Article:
Academic Minute Podcast
Neel Shah, Harvard Medical School – Prenatal Care Visits
Quantity doesn’t always mean quality when it comes to prenatal care.
Neel Shah, assistant professor of obstetrics, gynecology and reproductive biology at Harvard Medical School, explains how many visits are needed.
Dr. Neel Shah is the chief medical officer of Maven Clinic, the largest virtual clinic for women’s and family health, an OB-GYN at Beth Israel Deaconess Medical Center, and an assistant professor of obstetrics, gynecology, and reproductive biology at Harvard Medical School.
He is a globally recognized expert in designing solutions that improve health care, and is listed among the “40 smartest people in health care” by the Becker’s Hospital Review. Dr. Shah founded Costs of Care, an NGO that curates insights from clinicians and patients to help delivery systems provide better care. In 2017, he co-founded the March for Moms Association, a coalition of more than 20 leading organizations, to increase public and private investment in the wellbeing of mothers. Dr. Shah serves on the advisory board of the National Institutes of Health, Office of Women’s Health Research.
Prenatal Care Visits
It should go without saying that prenatal care, or healthcare for pregnant people, is important. But our understanding of what makes for quality prenatal care has historically been limited to a single metric: how many times a person visits their doctor. Typically, the number of recommended visits is around 12 to 14 over the 9 months of pregnancy, a highly regimented model that has not meaningfully changed since it was introduced in the 1930s.
In a new study that I co-authored with my colleagues Rebecca Gourevitch, Tanya Natwick, Christine Chaisson, and Amber Weiseth, we sought to identify another measure: what actually happens when you make all those visits to your doctor.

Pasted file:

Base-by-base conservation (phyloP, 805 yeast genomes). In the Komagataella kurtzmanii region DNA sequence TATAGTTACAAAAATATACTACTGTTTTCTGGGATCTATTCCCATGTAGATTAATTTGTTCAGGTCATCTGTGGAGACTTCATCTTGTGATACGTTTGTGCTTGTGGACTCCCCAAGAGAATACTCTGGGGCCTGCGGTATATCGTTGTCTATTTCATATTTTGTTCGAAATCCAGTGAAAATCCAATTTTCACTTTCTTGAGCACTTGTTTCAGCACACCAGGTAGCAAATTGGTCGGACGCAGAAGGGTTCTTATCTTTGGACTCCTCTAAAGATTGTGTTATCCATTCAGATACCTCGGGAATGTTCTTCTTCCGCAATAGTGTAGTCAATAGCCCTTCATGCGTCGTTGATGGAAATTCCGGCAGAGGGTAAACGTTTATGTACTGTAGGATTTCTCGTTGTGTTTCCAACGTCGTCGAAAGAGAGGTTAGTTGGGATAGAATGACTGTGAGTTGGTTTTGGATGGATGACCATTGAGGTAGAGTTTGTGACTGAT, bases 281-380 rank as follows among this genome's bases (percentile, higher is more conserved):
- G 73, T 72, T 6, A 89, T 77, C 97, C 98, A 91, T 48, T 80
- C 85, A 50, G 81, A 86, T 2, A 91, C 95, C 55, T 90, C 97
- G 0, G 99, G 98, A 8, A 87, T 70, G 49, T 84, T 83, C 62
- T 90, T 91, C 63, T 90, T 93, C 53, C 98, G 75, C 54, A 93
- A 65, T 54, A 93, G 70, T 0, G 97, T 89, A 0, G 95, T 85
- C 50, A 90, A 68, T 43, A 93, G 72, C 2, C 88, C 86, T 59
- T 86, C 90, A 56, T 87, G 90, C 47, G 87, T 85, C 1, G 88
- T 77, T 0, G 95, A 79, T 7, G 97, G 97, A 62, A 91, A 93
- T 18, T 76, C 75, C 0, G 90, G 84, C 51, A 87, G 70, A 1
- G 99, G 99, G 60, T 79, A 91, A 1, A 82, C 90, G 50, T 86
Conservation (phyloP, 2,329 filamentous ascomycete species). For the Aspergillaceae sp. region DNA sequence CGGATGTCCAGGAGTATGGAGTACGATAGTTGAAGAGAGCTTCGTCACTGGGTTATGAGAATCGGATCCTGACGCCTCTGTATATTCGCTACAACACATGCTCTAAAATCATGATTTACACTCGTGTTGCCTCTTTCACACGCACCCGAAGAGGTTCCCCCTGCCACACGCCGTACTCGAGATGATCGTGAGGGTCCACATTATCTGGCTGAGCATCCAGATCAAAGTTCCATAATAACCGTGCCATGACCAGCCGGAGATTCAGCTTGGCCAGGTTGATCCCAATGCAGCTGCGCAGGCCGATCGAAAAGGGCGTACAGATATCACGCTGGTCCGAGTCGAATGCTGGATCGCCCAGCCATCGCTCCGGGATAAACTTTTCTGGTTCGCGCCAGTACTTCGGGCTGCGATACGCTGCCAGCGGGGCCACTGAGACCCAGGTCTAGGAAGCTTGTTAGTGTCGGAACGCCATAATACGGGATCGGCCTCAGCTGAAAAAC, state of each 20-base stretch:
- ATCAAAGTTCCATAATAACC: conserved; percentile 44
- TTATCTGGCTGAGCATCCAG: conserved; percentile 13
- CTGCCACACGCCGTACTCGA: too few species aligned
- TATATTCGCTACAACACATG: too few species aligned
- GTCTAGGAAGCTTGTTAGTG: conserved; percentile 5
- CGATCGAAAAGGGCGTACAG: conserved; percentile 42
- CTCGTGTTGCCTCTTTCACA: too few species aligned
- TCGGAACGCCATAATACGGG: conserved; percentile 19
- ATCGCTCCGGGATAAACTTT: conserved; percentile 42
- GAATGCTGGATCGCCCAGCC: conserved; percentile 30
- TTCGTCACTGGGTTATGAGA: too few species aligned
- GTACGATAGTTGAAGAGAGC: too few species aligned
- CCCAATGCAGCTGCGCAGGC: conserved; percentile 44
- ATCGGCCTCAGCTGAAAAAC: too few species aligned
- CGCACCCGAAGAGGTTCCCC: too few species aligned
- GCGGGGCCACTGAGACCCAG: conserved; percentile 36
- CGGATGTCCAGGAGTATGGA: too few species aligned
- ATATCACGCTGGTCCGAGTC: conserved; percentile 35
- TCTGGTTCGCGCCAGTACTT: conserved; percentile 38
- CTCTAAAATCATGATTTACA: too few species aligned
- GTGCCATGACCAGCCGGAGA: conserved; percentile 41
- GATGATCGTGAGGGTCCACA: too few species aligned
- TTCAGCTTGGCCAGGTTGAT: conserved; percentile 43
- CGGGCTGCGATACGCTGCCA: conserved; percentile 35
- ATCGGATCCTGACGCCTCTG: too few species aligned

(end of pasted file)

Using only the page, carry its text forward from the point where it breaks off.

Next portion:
We did this by first identifying 8 common procedures that are universally recommended by the American College of Obstetricians and Gynecologists and other guideline-issuing agencies. Those include getting tested for sexually transmitted infections; receiving the TDAP vaccine; and taking a glucose tolerance test, which is necessary to see if you have gestational diabetes.
What we found is this: Patients with at least four prenatal visits received, on average, 6 of the 8 guideline-based services. But for patients who made additional visits, guideline-based care did not increase. In other words, going to the doctor more did not lead to patients receiving more clinically backed care.
We also found notable variations depending on a patient’s background. For instance, rates of TDAP vaccination were lower in counties with high proportions of minority residents, lower
education, and lower income.
In the wake of the pandemic, there has been increased attention on the prenatal care model — certainly more than at any point in my career. As we consider how best to adapt this model to the 21st century, it will be important to consider what ‘quality’ really means. It is clear from our study that facetime alone cannot be the sole measure of quality care for pregnant people.
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